This is not my first shakshouka recipe. It is said, once you make it, you’ll keep making it all the time. I am not an exception to the rule!
Rarely do I repeat the same dish exactly to the point. It has to be different in something. And this time won’t be any different.
My love for shakshouka is real. A real love story. Or in the terms of food writers; it is a perfect marriage of ingredients and flavors. Jokes aside, it is. If you haven’t tried it at least once, you’re missing out. Continue reading
Some serious social media suicidal thoughts were spinning around my head.
I have neglected my social media accounts to a point that they might have died. I tried reviving my Instagram account. But still, I have reached a point where I do activities that I don’t want to share online. I meet people and rather not post a photo of us together.
Is this growth? Is this growing weary of social media? Is it social media suicide?
It is equivalent to leaving the big city and escaping to the mountains and seeing no one, sitting in between of beautiful high trees and waking up to the sound of roosters calling the sun to climb up from its slumber. It isn’t that bad if you think about it.
But for someone who is making a living from being online, sharing stuff online, and getting work from doing work and sharing it on the worldwide web… THIS IS SUICIDE!
I seriously have a problem that I need to talk to you about.
I need to know if I’m alone in this.
If you feel the same as I do, please let me know and release me from my agony.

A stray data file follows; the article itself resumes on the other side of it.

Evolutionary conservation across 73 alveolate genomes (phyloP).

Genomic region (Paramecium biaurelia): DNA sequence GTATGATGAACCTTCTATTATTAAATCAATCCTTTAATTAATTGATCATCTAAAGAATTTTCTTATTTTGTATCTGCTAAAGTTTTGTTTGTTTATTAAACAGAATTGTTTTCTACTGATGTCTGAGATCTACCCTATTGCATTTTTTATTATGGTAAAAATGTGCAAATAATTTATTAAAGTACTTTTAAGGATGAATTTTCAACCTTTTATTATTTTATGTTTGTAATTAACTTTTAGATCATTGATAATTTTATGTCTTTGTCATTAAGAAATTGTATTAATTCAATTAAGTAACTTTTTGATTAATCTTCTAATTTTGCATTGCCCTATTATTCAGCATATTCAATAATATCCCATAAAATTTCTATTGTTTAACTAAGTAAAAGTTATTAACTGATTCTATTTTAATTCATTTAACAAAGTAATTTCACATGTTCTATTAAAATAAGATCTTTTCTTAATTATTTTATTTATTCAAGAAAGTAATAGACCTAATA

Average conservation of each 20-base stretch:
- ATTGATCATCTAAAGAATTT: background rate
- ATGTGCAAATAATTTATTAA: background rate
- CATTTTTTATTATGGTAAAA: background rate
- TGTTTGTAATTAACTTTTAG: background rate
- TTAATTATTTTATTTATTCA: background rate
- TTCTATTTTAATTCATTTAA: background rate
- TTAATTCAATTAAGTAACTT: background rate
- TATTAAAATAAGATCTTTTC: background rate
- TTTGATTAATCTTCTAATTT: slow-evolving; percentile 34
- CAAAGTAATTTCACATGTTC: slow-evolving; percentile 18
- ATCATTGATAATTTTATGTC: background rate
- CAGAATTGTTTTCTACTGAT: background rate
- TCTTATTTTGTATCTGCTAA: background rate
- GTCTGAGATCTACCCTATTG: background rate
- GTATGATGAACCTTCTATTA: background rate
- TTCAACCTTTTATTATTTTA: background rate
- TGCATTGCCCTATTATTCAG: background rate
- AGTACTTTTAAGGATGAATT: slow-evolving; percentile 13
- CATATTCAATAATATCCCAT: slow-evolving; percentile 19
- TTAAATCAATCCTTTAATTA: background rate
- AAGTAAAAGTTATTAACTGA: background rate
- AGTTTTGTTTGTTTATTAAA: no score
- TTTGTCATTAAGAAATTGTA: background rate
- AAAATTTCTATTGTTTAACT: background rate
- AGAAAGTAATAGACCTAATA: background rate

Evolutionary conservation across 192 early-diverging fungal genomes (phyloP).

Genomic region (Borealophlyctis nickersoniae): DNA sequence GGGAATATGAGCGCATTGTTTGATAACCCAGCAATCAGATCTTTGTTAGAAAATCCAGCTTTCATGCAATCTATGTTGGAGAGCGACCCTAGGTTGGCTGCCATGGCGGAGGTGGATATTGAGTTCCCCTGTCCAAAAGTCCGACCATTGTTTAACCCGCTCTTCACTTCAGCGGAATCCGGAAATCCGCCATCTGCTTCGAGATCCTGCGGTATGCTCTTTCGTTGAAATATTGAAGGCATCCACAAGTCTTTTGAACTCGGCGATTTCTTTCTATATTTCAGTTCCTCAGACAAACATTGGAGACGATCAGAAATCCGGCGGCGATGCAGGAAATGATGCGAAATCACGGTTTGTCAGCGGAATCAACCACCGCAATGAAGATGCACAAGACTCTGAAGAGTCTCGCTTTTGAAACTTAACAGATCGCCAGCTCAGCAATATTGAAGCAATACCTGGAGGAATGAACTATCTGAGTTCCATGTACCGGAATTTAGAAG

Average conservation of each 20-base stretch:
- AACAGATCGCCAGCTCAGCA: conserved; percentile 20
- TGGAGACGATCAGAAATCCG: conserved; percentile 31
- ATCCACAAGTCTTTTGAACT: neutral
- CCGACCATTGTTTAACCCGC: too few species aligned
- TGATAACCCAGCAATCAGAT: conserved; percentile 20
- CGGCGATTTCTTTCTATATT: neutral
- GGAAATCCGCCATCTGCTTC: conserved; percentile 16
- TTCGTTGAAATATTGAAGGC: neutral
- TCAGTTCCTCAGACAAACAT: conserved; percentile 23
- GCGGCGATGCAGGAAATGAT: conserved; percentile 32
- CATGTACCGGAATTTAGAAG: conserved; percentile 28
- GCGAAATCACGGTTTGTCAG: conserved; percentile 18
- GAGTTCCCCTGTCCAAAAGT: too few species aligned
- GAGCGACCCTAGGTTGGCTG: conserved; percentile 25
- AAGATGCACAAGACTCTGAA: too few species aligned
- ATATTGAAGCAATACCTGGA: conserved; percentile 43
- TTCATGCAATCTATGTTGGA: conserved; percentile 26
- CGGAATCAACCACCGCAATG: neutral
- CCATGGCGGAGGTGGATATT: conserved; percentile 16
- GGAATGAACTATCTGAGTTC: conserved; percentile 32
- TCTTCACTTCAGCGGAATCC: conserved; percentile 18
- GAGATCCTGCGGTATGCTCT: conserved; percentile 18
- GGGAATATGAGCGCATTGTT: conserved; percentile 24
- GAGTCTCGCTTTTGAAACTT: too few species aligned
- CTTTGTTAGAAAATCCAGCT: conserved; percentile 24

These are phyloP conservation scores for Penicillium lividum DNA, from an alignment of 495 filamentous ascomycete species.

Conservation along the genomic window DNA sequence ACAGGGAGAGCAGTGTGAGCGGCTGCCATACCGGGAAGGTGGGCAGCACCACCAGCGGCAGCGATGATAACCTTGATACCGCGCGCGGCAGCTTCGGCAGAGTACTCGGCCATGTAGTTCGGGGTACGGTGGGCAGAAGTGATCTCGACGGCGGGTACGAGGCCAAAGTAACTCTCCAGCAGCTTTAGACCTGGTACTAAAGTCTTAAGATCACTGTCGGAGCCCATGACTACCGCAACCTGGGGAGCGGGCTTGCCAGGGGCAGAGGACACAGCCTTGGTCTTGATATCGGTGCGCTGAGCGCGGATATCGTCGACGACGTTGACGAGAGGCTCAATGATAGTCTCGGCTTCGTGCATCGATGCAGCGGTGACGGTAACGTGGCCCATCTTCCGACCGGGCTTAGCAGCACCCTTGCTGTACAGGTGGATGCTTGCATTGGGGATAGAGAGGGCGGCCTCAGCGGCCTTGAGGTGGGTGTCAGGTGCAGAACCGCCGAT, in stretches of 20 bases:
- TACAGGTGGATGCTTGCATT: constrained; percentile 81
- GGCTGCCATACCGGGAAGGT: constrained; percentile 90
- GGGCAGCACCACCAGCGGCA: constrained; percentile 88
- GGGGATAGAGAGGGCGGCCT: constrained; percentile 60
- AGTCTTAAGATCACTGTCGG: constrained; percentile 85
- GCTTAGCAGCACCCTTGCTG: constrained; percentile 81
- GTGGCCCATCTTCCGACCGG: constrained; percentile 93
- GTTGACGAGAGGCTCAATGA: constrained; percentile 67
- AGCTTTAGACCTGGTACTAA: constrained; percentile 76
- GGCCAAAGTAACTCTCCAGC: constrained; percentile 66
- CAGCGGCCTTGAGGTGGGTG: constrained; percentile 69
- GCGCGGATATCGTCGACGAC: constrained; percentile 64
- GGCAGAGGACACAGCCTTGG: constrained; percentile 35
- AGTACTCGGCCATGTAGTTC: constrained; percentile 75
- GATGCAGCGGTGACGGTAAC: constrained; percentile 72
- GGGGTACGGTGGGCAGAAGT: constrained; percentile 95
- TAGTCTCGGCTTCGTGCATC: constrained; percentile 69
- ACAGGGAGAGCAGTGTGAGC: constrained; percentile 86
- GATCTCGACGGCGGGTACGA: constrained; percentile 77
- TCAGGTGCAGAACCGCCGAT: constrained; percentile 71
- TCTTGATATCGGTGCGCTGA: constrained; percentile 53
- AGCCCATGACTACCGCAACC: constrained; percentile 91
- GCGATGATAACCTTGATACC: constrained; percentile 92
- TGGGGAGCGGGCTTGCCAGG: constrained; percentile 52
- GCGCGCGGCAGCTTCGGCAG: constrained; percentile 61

HERE IT IS
From the moment I open my eyes, sometimes even before I open them, I start thinking of what to have for breakfast. I get up and start making something to eat
Am I alone in this?
Probably this is why I have so many breakfast recipes on this blog.
This post was written a year ago. I dug it up again, and edited it a bit, to post it this year with more intention.
May 15 marks a turning point in the course of history with massive consequences
It is the day Palestinians were forcibly expelled from their homes to nowhere
It is when Palestinians started looking for home, a shelter, a roof to stay under. For 68 years, Palestinians are being chased out of their homes and lands, tortured, imprisoned, mistreated, and killed.
Massacres are happening on a regular basis. The world has become so numb. We count numbers. Unless there’s a notable person among those killed, the death toll is meaningless
view from my house in 2015. Now I have more plants
Third Street: the street I live in
say a little prayer
art installation next to the church
the produce vendor
Photos from Dbayeh Palestinians refugees camp I took last year
As I probably have mentioned in previous posts, I am a 2nd generation Palestinian with a Lebanese nationality. I barely have any sense of belonging to neither. My grandmother used to tell me about how they fled and how they settled in the area that became the refugees camp of Dbayeh, the camp that neither most Palestinians nor Lebanese know about. Continue reading
For the winter issue of The Carton magazine, entitled A Proustian Memory, a piece of writing that I submitted was published and I couldn’t get any prouder to be part of such cultural publication. This piece revisits my memories of the period of Saint Barbara’s day through Christmas with scents, sights, and flavors.